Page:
I am not black.
Now, this means alotta things, and I’d like to think
That the only one of those that really matters
Is that I’ve got less melatonin in my epidermis than some.
I’ve got more than others, too, enough so’s I can pass for a few different races,
But I’m not.
And if you know anything about the world at all, you know
That that means more terrible things than just
The physical chemistry of my skin
It means more than just
What kind of places I can blend in;
it means I’m a circle confronted by a brick wall full of circle holes
it means I’ll never know what it’s like to know
that one day I’ll be stopped by the police,
and if I reach for my wallet just a little too fast
if I show any fear for what’s happened in the past
More circle holes, this time in my skin.
I’m not black, but I am a woman,
and although at first the two might seem categories so
Yawningly different they don’t even relate as opposites,
I’m a woman. I know what it’s like to know
that every move you make can be interpreted
in a hundred thousand million billion trillion
ways more than you intended.
I know what it’s like to stand military-stiff with alertness as
The possibilities of the game flash through your mind,
If I do this, will they think that?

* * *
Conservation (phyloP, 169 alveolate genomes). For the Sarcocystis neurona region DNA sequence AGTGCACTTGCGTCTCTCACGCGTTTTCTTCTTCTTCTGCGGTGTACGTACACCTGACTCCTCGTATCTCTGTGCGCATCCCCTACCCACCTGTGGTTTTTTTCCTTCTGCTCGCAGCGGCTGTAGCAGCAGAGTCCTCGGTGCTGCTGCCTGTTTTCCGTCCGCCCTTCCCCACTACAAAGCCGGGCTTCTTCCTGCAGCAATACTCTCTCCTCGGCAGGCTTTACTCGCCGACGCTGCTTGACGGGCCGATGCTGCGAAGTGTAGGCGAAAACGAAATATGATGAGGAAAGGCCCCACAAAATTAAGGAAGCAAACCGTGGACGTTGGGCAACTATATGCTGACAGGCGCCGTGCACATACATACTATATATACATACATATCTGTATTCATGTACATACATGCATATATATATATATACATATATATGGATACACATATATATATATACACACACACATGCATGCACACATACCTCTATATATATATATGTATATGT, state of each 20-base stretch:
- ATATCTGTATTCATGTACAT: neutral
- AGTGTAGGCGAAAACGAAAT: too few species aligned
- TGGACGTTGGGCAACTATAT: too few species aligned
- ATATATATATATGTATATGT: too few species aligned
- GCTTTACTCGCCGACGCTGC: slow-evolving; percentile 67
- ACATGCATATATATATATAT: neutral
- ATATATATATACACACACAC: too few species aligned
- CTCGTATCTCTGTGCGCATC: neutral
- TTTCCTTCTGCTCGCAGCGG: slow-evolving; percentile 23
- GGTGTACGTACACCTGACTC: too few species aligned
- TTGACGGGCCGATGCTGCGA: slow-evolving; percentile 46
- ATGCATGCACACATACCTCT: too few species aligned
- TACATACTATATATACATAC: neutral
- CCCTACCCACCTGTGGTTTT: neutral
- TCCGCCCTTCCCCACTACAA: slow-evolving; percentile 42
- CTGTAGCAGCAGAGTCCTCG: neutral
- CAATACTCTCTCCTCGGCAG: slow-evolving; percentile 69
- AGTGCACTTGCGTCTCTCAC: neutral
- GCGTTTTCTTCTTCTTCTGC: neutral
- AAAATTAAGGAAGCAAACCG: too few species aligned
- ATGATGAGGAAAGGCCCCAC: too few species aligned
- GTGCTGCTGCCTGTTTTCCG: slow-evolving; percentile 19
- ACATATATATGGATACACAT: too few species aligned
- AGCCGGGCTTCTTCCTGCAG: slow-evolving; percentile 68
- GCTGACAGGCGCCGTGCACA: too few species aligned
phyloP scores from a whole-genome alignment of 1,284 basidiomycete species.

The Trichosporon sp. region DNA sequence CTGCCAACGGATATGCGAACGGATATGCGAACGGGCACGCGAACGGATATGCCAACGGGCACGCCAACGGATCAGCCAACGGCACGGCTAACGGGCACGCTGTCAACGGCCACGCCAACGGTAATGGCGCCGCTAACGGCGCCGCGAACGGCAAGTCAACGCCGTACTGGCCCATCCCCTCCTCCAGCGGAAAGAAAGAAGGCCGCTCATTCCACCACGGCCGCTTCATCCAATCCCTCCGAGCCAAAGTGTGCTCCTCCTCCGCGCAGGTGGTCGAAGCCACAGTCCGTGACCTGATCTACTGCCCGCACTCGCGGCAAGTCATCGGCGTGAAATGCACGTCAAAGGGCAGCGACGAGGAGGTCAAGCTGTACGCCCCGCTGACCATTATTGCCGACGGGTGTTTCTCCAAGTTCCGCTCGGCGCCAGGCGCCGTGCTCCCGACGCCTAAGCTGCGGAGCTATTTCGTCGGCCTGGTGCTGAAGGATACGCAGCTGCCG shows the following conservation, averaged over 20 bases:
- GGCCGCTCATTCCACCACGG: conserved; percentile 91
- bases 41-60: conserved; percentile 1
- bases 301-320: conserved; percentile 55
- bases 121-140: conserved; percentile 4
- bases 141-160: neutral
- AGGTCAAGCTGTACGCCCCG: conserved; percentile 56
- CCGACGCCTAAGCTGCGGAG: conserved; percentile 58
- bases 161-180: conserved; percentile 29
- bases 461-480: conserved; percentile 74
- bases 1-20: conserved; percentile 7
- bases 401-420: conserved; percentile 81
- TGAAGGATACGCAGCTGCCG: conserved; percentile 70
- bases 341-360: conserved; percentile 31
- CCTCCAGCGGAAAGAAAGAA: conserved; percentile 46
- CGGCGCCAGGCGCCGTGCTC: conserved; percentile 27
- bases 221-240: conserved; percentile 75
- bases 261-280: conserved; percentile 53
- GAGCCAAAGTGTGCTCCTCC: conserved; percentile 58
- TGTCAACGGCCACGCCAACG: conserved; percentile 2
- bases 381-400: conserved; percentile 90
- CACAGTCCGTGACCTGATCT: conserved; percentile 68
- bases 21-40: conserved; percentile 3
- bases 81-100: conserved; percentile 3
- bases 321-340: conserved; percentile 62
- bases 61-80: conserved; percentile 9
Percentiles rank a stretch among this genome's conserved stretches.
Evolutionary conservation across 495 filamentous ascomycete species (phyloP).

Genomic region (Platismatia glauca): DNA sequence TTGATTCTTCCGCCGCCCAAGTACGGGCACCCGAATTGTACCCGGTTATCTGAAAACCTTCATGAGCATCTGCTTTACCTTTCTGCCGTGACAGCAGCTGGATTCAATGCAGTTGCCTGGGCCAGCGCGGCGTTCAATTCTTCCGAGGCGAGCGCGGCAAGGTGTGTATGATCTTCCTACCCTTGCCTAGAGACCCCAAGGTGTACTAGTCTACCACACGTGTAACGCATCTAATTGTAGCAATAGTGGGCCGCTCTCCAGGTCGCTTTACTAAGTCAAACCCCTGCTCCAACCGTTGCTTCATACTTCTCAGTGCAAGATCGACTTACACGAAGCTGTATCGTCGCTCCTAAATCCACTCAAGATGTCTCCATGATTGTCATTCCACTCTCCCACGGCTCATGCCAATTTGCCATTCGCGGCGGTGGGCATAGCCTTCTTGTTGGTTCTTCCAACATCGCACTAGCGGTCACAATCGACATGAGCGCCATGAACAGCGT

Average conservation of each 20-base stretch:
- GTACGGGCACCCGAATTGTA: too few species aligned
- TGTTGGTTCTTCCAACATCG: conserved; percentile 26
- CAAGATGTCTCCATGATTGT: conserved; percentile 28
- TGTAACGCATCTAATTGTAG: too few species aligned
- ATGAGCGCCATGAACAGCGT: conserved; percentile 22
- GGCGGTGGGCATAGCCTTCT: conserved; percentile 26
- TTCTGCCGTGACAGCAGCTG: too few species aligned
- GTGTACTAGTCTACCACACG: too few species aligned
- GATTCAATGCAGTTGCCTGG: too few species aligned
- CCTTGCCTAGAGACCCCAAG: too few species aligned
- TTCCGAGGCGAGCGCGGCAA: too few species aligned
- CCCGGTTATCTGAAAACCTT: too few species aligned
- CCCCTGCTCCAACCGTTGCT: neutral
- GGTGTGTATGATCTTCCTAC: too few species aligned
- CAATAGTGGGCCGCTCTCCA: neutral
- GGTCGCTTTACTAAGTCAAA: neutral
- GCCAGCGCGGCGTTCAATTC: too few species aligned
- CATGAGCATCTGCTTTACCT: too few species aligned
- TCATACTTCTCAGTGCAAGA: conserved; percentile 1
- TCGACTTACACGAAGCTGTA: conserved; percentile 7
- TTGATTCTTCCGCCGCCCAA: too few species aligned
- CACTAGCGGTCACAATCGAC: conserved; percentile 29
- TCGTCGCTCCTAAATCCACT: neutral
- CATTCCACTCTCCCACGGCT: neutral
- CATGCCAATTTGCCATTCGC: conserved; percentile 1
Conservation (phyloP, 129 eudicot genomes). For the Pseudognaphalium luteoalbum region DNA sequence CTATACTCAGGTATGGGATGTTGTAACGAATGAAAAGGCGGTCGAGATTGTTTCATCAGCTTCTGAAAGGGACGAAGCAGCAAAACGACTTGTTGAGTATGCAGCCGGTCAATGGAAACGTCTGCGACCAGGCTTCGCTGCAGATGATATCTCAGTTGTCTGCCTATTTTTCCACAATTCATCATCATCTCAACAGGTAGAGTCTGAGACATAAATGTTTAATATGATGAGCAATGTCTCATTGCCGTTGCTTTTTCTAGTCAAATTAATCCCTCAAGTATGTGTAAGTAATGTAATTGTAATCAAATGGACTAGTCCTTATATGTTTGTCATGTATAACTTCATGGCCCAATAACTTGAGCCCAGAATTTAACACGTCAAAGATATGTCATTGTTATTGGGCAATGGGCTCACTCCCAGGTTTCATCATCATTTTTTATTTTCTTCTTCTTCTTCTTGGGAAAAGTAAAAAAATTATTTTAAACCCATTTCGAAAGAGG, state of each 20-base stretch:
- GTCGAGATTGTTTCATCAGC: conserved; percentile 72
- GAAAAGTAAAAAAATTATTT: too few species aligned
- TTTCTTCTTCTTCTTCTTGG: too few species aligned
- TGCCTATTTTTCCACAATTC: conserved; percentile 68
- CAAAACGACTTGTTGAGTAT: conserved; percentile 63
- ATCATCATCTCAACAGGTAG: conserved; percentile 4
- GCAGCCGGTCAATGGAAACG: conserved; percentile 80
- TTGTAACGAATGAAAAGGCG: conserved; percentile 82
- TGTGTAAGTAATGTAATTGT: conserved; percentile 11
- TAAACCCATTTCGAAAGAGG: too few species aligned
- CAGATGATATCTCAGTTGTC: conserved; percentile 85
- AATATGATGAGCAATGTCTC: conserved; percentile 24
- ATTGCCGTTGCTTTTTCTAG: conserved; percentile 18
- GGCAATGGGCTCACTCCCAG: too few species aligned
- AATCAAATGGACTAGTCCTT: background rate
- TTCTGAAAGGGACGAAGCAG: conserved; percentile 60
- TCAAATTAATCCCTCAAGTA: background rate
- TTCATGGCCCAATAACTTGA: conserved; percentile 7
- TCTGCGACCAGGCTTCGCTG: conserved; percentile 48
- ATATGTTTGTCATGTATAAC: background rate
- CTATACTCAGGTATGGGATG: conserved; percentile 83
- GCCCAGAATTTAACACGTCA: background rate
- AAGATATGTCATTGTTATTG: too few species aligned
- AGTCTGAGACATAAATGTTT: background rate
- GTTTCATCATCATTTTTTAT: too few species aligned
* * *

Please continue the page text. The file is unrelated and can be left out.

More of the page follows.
If I do that, will they think this?
move my arm, if I
flick my hair, if I
shift my weight, if I
frown, if I
meet their gaze, if I
ignore their eyes, if I
put my head up head down shoulder straight shoulders round
my heels on the pavement clicking out the sound
feather-light on me compared
to the gallows-weight of some
but judgement falling
Girls read body language well, not
because we’re wired differently, but
because it can be a matter of life and death.
Read body language well
Not because they’re guilty,
But because it
a matter of life and death.
So when people ask me, Hey. You’re white,
and privileged, and
you ain’t never been the subject of direct discrimination,
you’ve only met men twice who feared no recrimination,
you know good people, you have the right skin,
you’re part of a legacy, you’re cashing in
Why do you rant about injustice? What’s up with that?
I say, Yes. Yes I am. I fit through all the white holes in a wall that blocks the road to luxury
(and if it doesn’t tell you everything you need to know about this that freedom of choice is on the other side of that wall, that respect is on the other side of that wall, that peace from harassment and freedom from poverty, sound education and critical skills are on the other side of that wall, then really, I’ve nothing more to say here)
but I’m also a woman, and I don’t fit through male-shaped holes
and I’m privileged, and I’m lucky,
but I’m not stupid.
I can read the shape of the writing on that wall
I see the multitudes of people it reduces.
And I say
It’s not strange that I care about injustice.
It’s stranger that you don’t.
So what’s up with that?